This is the first blog in our Private Equity series. Stay tuned for upcoming blogs on Scope 3 inventories and climate risk assessments for PE.
Inventories on portfolio companies
As climate change rises on the agenda for private equity, it is fast becoming an expectation that investors collect greenhouse gas (GHG) footprints, or inventories, on their portfolio companies. Both fund managers and portfolio companies are being asked for GHG emission data from stakeholders, but the inventory is also a critical first step to better manage climate risks and opportunities, and create a transition plan away from fossil fuels, which can future-proof and enhance the value of an organization. An inventory is the first step to carbon accountability.
Most immediately, private equity general partners (GPs) are experiencing direct pressure from limited partners (LPs) to provide portfolio-wide GHG emissions data. On the other hand, portfolio companies (PCs) are receiving increasingly forceful requests for this data from key customers, either directly or through sustainability disclosure platforms, such as CDP or EcoVadis.
There is also value in having mature carbon accounting practices at exit, be it to another private equity fund, a strategic buyer, or an IPO. GHG inventories provide meaningful data for buyers while robust GHG accounting processes will instill confidence in an organization’s ESG practices.
We seek to build a foundation of knowledge that helps companies appreciate the value of the inventory effort and meaningfully digest the results while considering future decarbonization strategies.
Obtaining a successful inventory
Many GPs are currently seeking inventory solutions for their own operations and their portfolio companies that appropriately balance efficiency, cost, and precision. Through our work supporting GPs and their PCs through the inventory process, we have identified three key practices that lead to successful GHG inventories:
Support throughout the process is critical: While an inventory for a portfolio company may often be “simpler” than one for a large public company, there are several dynamics at play for mid-market firms that should be front of mind.
- PCs often have limited resources to manage and maintain the GHG inventory. Assigned personnel may be balancing competing priorities.
- The PC resources supporting the inventory often do not have any experience in GHG management or accounting. Foundational concepts such as Scope 1, 2, and 3 are often foreign, and the entire exercise can feel esoteric and pointless. If these knowledge gaps are not properly addressed, they can lead to mistakes and cumbersome corrections.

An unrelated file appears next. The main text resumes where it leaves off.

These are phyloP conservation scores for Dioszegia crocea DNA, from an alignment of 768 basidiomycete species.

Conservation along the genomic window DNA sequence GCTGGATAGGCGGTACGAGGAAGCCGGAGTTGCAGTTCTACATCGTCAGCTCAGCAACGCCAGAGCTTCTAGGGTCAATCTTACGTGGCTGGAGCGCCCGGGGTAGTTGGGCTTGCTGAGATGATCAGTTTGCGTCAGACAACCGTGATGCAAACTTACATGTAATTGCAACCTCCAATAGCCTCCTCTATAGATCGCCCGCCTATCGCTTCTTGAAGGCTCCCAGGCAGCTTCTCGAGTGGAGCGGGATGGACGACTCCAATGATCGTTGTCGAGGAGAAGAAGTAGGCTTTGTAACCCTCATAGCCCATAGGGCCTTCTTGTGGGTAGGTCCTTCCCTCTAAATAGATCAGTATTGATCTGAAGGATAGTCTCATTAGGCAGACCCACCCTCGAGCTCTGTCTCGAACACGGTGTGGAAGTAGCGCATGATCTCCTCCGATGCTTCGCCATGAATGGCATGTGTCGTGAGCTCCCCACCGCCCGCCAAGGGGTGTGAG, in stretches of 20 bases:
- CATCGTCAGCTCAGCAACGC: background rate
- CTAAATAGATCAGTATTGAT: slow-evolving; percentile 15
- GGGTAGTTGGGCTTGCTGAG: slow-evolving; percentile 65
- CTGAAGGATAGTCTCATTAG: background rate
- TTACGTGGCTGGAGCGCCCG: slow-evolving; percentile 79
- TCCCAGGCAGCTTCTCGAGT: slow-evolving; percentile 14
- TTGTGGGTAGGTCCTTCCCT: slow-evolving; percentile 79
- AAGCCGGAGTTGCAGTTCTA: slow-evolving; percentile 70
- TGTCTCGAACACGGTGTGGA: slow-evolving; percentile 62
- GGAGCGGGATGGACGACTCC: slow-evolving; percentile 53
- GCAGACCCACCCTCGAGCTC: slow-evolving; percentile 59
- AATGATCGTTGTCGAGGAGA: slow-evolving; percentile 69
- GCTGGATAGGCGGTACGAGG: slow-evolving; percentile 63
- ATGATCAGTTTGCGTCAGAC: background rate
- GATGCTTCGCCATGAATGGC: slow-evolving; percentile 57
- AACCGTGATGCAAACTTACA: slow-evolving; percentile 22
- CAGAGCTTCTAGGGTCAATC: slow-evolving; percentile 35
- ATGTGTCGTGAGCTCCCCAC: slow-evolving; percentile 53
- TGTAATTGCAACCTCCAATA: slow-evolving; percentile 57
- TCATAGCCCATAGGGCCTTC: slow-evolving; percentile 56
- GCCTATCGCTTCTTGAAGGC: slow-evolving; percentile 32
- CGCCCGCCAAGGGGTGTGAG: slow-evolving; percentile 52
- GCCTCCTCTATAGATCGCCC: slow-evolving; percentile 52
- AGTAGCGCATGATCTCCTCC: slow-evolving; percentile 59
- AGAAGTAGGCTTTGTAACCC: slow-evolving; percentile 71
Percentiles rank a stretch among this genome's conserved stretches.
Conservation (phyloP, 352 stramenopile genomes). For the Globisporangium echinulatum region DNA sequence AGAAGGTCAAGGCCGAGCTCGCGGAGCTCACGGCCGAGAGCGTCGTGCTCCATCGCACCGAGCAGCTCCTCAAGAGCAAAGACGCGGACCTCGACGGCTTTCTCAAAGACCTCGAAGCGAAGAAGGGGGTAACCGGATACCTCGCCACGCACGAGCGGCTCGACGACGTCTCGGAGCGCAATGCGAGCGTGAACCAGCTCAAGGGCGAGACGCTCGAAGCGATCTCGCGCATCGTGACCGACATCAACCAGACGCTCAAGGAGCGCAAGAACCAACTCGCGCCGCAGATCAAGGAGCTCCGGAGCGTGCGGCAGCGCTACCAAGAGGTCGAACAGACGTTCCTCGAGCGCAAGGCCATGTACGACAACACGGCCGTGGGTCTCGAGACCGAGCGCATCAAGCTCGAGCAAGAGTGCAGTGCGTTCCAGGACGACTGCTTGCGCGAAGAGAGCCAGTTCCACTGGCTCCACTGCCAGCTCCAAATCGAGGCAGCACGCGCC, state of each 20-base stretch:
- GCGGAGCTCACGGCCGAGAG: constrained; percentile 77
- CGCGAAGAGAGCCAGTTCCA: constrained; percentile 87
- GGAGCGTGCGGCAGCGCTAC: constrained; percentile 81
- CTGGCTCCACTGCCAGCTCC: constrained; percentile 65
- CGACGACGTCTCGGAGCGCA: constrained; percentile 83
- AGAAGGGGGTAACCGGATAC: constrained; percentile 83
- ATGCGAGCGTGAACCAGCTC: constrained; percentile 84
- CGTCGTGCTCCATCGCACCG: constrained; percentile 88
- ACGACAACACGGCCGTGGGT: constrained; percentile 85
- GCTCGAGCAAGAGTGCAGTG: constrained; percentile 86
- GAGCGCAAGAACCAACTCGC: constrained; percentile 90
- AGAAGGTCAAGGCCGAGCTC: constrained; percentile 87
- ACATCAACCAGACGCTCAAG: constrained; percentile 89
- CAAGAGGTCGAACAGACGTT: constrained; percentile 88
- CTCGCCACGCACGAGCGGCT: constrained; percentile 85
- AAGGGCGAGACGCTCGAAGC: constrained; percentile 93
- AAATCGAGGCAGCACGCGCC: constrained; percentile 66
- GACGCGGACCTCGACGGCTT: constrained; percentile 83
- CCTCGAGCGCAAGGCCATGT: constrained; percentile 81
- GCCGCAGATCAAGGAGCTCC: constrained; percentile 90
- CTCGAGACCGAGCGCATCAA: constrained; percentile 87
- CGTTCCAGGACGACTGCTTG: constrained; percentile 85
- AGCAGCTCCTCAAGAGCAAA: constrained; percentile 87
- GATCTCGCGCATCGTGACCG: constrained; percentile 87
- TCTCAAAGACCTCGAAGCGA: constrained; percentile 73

- Especially if it is their first inventory, much of the data are often not tracked or difficult to get (e.g., leased facility where landlord pays the utilities).
For all these reasons, the success of a GHG inventory program often rests on effective support and guidance along the way. In our engagements with portfolio companies, we provide a package of trainings, guidance, and hands-on support that positions the PC for success.
A reliable inventory yields more value: It may be tempting to bootstrap an inventory to save cost and effort, e.g. through DIY excel-based calculators, directional estimates that don’t require activity data, or even low cost, off the shelf software tools. We have seen many requests for simple excel-based inventory calculators. But in our experience, these approaches lead to inaccurate results. Changes in emissions factors, lack of quality control on data inputs, unusual emissions sources, and a lack of access to knowledgeable experts can lead to errors. While a bootstrapped inventory could be reported to LPs without much consequence, it the work will not provide value for the PC or the GP beyond checking a box. To meaningfully understand GHG emission sources and address climate risks and opportunities, an accurate inventory is essential. For example, if a company wishes to set a carbon reduction goal, but the baseline inventory is off by 10%, this error could dwarf the ability to show reductions progress and create significant additional costs to demonstrably achieve the goal. In addition, regulatory requirements are tightening and inaccurate GHG reporting may result in costly consequences.
Think two steps ahead. A GHG inventory is just the beginning: While the critical need for many GPs today is to establish an inventory, the expectations from LPs and other stakeholders are steadily rising. It will become common practice for portfolio companies to set and then achieve carbon reduction goals. Meaningfully assessing and managing climate risk will also become mainstream. The inventory is the foundational first step to develop a broader climate agenda. We recommend taking a forward-looking approach that will position you and your portfolio companies well to evolve your practices and meet increasing expectations.
Please check out our greenhouse gas inventory solutions for private equity along with other climate-related offerings like goal setting, decarbonization strategy, and climate risk and opportunity assessments.